JOHNS CREEK-- Mardy Fish has a new look and a personal-best winning streak that even top-seeded Andy Roddick couldn't stop.
Fish extended his streak to nine matches with a 7-6 (7-5), 6-3 upset of Roddick, the No. 9 player in the world, in the Atlanta Tennis Championships on Saturday night. Fish, the No. 6 seed, has not lost a set in the tournament.
"Confidence is a huge part of our sport," Fish said. "I'm as confident on the court as I've ever been right now."
Fish will face No. 2 seed and former University of Georgia tennis star John Isner in today's final. Isner beat Kevin Anderson, 6-3, 6-7 (7-9), 6-3, earlier Saturday.
Following knee surgery last year, Fish has lost 30 pounds, from 200 to 170.
"I've worked hard and put away a lot of things I enjoy," Fish said.
Fish said the weight loss "enabled me to work harder, to train harder. We've put in the work, and here it is."
Fish, who won in Newport, R.I., earlier this month, will be playing for his second straight tournament win.
"He played very solid," Roddick said. "He stayed the course. He's a confident player right now, as he should be, and it showed out there tonight."
Fish ended a nine-match losing streak against Roddick to improve to 2-9 in the series between the two close friends.
"It feels good to continue playing well," Fish said. "I never want to play Andy, to be honest. He's one of my best friends out here and not only that he's beat me nine times in a row."
Roddick led the first-set tiebreaker 3-2 before Fish won five straight points. Leading the tiebreaker 6-5, Fish came to the net for a winning volley to take the set.
A daunting weather siren sounded as Isner prepared to serve on match point against Anderson.
Lightning was in the area. The appropriate answer was one final thunderous serve from the 6-foot-9 Isner.
Isner had 20 aces as he survived another challenge to his endurance.
With the siren wailing, Isner unleashed a service winner to end the match.
Isner gained fame by winning the longest match in history, a three-day, 183-game match at Wimbledon last month. The Atlanta semifinal, played about an hour from his college home, presented a different level of stress for Isner.
The temperature was 96 degrees for the start of the match. On the hard-court surface, the reading reached 147 degrees.
"The conditions were just brutal," Isner said. "It definitely took a lot out of me."
Isner said he relied on his "will to win."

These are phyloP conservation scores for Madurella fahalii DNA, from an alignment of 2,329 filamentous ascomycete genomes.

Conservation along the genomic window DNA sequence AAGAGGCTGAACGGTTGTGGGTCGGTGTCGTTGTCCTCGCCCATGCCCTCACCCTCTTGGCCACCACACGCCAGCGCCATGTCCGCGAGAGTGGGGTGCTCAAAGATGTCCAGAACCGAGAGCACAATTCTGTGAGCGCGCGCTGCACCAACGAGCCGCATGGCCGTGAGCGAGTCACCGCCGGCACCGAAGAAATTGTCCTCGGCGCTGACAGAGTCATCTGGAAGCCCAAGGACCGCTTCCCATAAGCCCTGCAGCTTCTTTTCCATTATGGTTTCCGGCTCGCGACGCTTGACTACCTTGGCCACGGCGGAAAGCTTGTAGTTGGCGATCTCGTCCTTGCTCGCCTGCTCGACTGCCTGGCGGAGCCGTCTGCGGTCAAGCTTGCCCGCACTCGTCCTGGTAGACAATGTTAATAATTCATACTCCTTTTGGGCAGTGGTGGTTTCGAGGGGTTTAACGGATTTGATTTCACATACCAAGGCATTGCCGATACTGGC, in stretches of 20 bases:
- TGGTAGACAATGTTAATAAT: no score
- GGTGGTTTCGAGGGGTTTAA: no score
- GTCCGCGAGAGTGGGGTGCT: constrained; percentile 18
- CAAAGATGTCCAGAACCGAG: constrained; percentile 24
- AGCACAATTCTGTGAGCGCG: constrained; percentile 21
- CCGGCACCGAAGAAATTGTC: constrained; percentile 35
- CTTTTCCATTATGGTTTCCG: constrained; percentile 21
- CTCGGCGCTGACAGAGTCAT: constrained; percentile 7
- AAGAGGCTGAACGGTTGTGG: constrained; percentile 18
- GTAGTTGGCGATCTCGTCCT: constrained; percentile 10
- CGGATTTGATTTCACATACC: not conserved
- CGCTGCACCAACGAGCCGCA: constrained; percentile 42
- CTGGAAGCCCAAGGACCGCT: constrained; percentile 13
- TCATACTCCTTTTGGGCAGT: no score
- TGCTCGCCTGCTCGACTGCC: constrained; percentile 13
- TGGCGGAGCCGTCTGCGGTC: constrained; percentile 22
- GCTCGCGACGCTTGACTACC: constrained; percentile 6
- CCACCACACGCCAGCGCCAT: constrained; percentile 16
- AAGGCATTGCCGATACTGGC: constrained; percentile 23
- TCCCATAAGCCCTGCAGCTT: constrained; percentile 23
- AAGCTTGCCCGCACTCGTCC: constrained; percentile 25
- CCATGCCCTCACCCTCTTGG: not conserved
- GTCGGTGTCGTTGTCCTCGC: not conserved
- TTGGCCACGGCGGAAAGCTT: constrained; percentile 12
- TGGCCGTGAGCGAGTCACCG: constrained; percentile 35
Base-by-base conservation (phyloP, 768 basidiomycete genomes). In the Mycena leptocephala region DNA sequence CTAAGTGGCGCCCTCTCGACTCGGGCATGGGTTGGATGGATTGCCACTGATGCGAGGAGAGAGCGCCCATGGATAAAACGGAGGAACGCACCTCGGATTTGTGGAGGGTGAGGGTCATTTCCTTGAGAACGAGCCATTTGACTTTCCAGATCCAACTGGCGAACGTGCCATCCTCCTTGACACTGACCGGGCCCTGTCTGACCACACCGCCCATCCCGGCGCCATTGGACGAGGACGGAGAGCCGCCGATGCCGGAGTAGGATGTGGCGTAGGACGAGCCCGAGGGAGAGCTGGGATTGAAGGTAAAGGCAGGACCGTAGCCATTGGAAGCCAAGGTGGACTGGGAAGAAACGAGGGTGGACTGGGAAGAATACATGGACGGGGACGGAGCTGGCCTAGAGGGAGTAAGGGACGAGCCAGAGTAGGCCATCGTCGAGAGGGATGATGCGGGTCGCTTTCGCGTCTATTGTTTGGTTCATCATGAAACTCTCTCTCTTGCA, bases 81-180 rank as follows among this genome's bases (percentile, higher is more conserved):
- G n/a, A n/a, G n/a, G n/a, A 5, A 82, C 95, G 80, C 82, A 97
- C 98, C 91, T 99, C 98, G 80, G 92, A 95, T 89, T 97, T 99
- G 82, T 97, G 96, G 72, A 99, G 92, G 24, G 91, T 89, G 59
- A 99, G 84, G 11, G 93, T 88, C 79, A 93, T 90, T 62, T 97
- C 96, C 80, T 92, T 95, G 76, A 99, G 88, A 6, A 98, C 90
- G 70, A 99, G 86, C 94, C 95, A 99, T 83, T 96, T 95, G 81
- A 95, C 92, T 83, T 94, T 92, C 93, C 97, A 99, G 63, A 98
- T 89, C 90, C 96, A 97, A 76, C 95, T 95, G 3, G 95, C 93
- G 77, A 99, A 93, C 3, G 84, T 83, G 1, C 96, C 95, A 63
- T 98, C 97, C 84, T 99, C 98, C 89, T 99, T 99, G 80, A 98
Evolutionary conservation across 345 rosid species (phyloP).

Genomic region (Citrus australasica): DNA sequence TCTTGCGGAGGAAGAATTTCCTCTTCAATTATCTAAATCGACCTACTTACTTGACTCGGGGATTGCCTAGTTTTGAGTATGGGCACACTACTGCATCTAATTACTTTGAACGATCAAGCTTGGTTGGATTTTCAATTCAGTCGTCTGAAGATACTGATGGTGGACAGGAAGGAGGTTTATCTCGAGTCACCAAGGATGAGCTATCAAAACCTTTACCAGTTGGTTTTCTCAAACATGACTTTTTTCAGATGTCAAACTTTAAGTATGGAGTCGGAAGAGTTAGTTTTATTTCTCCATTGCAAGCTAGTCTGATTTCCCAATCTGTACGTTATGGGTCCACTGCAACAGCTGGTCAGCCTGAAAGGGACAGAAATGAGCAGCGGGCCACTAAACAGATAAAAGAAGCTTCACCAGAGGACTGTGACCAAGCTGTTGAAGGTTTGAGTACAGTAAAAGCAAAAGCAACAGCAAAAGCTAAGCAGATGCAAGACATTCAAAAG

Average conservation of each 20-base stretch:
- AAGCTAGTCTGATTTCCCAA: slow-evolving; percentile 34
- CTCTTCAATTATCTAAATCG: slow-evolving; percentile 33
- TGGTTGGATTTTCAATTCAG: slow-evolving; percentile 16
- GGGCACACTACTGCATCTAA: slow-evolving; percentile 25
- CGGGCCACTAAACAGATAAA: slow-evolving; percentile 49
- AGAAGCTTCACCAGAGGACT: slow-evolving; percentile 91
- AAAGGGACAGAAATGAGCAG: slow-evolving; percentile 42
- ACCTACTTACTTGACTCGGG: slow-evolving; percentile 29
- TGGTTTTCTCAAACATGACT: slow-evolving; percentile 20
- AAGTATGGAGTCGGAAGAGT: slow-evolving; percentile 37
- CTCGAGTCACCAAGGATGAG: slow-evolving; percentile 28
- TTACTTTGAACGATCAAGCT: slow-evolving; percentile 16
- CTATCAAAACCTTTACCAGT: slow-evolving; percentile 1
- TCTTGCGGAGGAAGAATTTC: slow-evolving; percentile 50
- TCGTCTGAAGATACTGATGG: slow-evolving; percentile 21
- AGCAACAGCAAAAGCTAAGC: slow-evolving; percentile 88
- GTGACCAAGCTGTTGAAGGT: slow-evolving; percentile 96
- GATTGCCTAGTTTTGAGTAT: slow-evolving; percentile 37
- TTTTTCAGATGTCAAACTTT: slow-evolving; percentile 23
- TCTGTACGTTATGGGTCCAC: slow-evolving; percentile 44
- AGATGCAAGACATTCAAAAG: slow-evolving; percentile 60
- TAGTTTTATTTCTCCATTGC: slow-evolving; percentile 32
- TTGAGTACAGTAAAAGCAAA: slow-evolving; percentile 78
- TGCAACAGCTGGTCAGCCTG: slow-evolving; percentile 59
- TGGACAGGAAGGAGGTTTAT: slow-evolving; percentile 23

"Even though I am exhausted, I am able to use my energy smartly," he said. "I am able to keep plugging away until I get my break eventually."
Anderson said he went through six or seven shirts and had one drying on a fan if needed. But sweat-soaked shirts were not the only concern.
"I was sweating through my shoes," Anderson said. "I was slipping quite a bit."
Isner beat the 6-foot-8 Anderson of South Africa in a matchup of two of the three tallest players in the ATP World Tour's top 100 rankings.
The two were college rivals. Isner beat Anderson as Georgia beat Illinois to win the 2007 NCAA championship. Isner is 3-1 as a professional against Anderson.
Anderson provided a stiff challenge from the opening game, when he had a break point on Isner. Setting the pace for the match, Isner rallied to win the game. He saved each of the seven break points he faced in the match.
Isner appeared the most affected by the intense heat in the second set. He couldn't hold serve when leading 7-6 in the tiebreaker. Anderson won two straight points off Isner's serve and then took the set.
The break between the second and third sets combined with cloud cover to give Isner a lift. The shade from the clouds dropped the on-court temperature about 30 degrees.
Isner led 4-3 in the third set before breaking Anderson's serve for a 5-3 lead.
Then came the weather siren on Isner's final serve.
"We didn't know how long that was going to last," Anderson said. "We just had to keep on playing. It kind of started just as he was starting to serve, which was kind of funny timing."
Isner said he wasn't worried about the threat of bad weather.
"I wasn't even thinking that," he said. "I was just trying to get the hell off the court."